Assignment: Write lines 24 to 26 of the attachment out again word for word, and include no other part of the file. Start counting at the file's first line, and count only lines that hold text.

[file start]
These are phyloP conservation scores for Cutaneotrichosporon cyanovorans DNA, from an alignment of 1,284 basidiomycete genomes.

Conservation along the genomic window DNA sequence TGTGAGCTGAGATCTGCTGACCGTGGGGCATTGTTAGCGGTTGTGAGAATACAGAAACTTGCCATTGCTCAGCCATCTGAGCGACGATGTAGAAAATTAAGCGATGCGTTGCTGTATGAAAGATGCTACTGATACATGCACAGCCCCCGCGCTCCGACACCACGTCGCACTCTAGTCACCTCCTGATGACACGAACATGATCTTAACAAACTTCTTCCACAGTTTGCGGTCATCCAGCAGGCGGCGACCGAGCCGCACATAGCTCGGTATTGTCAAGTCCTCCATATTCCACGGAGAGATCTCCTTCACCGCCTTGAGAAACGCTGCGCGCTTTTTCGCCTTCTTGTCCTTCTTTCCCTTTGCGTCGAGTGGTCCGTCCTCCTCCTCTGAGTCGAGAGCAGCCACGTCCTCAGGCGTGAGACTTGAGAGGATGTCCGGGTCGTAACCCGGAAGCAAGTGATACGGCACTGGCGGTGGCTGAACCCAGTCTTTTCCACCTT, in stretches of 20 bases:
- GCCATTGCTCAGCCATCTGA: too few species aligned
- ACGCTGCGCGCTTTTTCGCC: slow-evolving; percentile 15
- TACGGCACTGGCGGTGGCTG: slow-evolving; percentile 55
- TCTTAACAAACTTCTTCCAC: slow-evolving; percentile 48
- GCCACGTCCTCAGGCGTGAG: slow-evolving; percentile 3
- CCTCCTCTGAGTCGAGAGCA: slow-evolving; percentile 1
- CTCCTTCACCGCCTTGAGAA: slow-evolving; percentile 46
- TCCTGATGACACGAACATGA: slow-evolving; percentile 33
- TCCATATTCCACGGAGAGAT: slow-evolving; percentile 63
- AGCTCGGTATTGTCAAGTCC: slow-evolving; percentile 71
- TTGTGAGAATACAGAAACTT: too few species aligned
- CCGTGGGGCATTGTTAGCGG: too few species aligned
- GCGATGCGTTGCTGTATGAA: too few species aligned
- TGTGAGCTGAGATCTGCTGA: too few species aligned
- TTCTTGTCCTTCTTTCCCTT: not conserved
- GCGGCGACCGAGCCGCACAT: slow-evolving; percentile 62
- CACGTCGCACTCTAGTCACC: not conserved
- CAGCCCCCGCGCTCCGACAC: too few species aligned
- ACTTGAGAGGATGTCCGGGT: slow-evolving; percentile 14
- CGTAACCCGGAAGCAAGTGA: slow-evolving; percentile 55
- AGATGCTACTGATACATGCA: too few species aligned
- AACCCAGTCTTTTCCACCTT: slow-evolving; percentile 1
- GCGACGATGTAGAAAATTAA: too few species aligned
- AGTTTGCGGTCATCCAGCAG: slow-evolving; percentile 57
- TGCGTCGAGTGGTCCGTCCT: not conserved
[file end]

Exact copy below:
- AACCCAGTCTTTTCCACCTT: slow-evolving; percentile 1
- GCGACGATGTAGAAAATTAA: too few species aligned
- AGTTTGCGGTCATCCAGCAG: slow-evolving; percentile 57